But despite the relative slowdown, there are still goals left in Ronaldo’s legs – he has scored eight in as many games for club and country this season, including one against Spal on Saturday.
How long can they stay at this level?
Ronaldo can take comfort from the fact most of the top-scoring older players in recent years have been in Italy.
Since 2010-11, six players aged 34 or over have scored 30 league goals or more in Europe’s top five leagues – and four of those have been Serie A players.
Luca Toni managed 56 Serie A goals for Fiorentina and Verona after turning 34, with Antonio di Natale scoring 54 for Udinese from the same age.
Francesco Totti managed 43 for Roma, with last season’s golden boot winner Quagliarella scoring 30 and counting.
But only two players have scored 30 goals or more in a season (in all competitions) from that age – both in 2015-16. Zlatan Ibrahimovic hit 50 in his final season at Paris St-Germain, with Aritz Aduriz scoring 36 for Athletic Bilbao.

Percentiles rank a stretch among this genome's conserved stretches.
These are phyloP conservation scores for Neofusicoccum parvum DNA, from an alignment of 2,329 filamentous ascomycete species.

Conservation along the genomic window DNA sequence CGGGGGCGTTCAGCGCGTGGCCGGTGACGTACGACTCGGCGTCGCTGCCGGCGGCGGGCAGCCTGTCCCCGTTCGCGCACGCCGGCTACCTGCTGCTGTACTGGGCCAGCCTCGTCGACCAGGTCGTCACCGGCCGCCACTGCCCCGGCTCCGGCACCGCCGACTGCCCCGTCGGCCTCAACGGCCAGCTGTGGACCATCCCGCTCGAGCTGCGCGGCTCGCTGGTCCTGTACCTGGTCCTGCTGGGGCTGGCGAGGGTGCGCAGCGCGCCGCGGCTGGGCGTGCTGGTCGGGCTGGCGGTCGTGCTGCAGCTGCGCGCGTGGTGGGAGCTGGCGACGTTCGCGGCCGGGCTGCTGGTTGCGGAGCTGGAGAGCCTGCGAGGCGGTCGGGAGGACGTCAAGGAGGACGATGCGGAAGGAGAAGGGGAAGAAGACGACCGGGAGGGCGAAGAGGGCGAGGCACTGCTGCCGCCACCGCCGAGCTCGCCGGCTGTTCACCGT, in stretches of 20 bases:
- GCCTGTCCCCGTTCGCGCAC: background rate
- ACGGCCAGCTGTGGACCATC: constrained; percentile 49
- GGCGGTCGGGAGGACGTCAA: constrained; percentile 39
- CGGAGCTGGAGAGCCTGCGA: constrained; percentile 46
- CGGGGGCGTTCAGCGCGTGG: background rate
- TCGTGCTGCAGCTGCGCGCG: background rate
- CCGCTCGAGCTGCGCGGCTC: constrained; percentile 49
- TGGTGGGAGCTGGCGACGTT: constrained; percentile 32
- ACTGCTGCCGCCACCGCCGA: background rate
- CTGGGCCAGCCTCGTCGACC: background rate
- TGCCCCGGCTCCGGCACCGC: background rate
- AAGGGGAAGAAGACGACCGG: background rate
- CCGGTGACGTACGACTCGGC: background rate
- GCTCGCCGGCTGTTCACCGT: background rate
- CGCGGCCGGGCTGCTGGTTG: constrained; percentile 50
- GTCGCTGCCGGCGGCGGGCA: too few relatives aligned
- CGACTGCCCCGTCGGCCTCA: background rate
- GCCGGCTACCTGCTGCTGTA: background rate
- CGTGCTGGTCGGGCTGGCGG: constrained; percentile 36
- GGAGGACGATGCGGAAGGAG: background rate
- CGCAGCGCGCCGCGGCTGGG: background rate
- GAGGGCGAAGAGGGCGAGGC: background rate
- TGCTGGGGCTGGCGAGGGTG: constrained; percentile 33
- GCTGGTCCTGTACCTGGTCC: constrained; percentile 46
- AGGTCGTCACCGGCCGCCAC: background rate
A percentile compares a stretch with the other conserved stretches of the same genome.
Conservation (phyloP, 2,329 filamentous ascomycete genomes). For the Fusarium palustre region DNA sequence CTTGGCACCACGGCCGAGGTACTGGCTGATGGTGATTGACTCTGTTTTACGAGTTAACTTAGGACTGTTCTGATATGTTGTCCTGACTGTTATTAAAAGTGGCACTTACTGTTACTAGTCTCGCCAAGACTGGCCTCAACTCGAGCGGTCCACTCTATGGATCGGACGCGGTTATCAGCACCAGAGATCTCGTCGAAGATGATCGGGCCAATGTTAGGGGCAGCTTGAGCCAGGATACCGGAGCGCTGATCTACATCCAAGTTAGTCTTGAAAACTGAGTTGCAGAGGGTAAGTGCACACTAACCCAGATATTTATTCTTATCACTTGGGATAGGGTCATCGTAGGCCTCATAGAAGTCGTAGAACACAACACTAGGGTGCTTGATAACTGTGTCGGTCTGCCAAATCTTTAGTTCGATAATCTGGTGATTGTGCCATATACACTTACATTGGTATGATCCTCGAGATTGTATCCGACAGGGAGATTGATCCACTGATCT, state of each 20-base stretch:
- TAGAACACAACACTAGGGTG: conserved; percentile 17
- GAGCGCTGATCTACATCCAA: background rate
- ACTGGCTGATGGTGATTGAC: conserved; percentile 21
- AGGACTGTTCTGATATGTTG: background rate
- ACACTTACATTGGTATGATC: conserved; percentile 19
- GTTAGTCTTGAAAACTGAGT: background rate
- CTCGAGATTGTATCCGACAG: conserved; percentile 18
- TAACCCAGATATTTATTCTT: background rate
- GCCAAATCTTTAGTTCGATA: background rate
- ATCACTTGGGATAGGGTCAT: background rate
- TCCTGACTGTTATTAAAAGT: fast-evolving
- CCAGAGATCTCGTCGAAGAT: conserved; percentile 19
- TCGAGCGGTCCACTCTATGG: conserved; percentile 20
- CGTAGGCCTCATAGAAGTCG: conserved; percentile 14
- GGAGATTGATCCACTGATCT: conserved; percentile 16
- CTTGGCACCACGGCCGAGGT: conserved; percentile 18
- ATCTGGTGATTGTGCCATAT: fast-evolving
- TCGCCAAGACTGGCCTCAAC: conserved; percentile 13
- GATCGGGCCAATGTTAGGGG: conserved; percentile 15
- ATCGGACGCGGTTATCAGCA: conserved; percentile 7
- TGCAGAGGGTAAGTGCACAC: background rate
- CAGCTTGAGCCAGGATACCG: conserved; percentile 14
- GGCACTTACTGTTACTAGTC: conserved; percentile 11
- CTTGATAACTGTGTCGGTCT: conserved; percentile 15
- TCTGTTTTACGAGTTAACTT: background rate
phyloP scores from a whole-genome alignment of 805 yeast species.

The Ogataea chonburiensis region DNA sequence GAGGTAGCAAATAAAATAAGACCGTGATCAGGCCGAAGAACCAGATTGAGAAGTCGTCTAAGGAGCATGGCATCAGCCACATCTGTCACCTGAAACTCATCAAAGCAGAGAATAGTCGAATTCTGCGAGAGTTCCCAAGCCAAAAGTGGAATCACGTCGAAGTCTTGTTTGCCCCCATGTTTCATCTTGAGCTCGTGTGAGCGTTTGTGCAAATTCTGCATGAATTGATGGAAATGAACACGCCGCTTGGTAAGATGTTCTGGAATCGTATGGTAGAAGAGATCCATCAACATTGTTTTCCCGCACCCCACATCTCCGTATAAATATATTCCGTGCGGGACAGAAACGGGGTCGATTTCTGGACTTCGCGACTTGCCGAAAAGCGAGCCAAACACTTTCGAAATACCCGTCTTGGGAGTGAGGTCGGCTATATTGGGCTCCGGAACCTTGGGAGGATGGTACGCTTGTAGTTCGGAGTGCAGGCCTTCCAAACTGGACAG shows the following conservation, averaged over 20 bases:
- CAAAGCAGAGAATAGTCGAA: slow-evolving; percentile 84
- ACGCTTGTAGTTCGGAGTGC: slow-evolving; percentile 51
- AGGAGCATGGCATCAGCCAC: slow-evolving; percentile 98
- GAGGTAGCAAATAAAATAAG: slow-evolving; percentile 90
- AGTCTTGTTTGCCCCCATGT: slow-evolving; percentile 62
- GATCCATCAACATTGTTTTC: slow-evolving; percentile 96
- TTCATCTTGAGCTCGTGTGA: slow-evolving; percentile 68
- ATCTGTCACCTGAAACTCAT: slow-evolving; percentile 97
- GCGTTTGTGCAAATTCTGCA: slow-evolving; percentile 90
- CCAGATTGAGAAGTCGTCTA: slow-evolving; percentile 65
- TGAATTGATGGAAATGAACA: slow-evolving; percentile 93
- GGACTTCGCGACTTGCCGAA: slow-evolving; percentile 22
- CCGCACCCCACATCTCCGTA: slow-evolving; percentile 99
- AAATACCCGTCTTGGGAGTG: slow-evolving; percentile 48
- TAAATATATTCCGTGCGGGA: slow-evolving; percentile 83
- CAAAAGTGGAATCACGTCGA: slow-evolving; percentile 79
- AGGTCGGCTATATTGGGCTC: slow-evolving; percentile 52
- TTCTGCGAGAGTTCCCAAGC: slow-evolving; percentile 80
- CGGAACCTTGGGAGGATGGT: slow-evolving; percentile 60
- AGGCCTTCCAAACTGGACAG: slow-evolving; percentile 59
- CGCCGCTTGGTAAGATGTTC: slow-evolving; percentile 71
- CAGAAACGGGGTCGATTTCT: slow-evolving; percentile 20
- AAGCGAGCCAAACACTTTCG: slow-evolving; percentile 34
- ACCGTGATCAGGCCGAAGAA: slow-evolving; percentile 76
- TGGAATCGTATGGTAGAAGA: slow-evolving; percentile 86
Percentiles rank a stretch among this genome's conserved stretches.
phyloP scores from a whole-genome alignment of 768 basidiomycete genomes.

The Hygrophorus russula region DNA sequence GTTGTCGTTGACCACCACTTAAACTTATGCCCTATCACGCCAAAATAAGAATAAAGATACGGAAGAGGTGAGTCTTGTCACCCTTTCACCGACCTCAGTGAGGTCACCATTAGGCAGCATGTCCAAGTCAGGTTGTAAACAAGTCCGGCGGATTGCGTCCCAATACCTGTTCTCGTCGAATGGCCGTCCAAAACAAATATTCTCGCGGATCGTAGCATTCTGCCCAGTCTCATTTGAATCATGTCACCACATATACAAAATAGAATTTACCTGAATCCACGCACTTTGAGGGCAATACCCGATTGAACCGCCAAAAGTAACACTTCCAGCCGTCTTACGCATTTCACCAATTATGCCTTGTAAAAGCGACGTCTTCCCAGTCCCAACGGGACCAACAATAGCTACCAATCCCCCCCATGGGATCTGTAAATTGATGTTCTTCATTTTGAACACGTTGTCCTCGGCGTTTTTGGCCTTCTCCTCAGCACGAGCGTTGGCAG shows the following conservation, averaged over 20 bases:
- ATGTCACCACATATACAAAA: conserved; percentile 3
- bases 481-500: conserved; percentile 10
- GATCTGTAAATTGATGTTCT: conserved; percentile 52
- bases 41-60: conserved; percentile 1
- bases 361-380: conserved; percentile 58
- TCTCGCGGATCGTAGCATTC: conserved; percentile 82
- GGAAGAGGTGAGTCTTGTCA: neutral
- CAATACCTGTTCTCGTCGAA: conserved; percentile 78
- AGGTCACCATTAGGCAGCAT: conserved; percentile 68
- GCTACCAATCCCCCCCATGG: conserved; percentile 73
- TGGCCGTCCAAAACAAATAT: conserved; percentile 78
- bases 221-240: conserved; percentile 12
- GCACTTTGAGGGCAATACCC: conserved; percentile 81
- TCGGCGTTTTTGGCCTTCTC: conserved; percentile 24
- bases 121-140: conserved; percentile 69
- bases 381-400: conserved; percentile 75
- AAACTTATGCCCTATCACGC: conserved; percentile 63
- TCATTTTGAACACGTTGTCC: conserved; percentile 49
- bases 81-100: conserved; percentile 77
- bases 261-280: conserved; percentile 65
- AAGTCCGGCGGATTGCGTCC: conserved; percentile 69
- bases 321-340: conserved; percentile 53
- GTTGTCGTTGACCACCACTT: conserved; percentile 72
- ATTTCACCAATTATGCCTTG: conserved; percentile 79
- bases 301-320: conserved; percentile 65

Could Messi and Ronaldo suffer burnout having both started young and after playing so relentlessly for so long? By the age of 23 Ronaldo had played 184 Premier League games (plus 25 in the Portuguese top flight), with Messi featuring 144 times in La Liga.
But of the six players to score 30 goals over the age of 34, only one of them had played 100 times in Europe’s top five leagues by 23 – Totti with 150 Serie A appearances for Roma.
Claudio Pizarro played 62 Bundesliga matches by that age, with Quagliarella featuring 24 times in Italy’s top flight and Aduriz only playing three La Liga games. Toni and Di Natale had yet to even reach the top flight, playing in Italy’s lower leagues.
Messi and Ronaldo’s figures are closer to those of Wayne Rooney and Michael Owen, who managed 201 and 168 Premier League appearances by 23.
There is a widely-held belief the pair suffered burnout from playing so many games so early – however both of their England careers had ended before they reached Messi’s current age.
What other records are left to achieve?
Ronaldo and Messi have most of the relevant goalscoring records between them, but there are still more up for grabs.
Messi is the all-time top goalscorer in La Liga, Barcelona and Argentina history – with Ronaldo holding the records for Real Madrid, Portugal and the European Cup/Champions League.